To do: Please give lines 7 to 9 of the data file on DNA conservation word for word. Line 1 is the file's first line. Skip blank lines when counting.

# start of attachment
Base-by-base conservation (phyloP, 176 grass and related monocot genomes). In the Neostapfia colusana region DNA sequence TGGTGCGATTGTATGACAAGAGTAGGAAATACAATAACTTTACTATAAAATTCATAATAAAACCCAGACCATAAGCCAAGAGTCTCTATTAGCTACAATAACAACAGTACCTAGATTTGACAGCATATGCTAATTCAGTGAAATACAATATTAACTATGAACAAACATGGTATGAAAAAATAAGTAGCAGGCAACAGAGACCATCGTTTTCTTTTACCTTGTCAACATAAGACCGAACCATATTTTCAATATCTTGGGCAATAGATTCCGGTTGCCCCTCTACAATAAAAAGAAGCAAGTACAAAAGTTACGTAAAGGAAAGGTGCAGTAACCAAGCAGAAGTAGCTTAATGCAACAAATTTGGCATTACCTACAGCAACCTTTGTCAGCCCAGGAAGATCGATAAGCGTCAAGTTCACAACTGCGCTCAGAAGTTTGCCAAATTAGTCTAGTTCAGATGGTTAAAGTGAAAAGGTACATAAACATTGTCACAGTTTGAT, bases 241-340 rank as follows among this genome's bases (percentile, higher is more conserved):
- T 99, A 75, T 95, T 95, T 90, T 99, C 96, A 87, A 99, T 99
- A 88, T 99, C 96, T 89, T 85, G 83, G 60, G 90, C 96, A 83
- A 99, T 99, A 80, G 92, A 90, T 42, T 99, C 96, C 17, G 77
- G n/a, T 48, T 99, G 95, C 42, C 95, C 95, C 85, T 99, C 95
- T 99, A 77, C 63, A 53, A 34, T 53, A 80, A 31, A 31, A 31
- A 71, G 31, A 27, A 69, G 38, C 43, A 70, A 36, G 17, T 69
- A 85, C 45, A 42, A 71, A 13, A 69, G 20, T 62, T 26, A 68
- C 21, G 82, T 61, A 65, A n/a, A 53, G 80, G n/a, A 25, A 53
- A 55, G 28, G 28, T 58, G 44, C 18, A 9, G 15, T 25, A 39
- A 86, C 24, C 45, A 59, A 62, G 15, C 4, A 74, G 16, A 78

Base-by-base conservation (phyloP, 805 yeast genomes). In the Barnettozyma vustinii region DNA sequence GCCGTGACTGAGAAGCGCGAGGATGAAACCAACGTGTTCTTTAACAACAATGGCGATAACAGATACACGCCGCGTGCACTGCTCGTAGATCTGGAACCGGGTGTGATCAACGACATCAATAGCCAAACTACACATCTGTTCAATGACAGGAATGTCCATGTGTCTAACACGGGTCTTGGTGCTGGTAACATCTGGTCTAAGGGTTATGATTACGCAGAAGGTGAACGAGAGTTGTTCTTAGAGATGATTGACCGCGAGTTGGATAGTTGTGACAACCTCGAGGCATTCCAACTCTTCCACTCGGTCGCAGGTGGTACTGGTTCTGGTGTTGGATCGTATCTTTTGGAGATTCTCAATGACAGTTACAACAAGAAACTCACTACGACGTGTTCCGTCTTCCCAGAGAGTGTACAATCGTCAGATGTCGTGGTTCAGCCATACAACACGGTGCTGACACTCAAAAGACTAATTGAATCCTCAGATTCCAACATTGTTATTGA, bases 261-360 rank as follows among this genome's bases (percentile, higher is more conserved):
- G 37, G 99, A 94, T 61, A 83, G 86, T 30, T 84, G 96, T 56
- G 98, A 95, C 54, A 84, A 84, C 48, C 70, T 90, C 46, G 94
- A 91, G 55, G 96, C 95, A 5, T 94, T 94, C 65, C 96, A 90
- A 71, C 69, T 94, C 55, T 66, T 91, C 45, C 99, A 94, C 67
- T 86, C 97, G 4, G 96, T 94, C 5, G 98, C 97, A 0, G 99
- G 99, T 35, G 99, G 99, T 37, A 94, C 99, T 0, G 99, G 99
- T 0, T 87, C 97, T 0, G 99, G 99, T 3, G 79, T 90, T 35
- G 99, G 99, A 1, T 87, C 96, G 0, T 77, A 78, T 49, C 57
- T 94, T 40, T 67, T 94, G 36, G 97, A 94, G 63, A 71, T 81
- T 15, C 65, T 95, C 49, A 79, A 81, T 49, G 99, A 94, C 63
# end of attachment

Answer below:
- A 71, G 31, A 27, A 69, G 38, C 43, A 70, A 36, G 17, T 69
- A 85, C 45, A 42, A 71, A 13, A 69, G 20, T 62, T 26, A 68
- C 21, G 82, T 61, A 65, A n/a, A 53, G 80, G n/a, A 25, A 53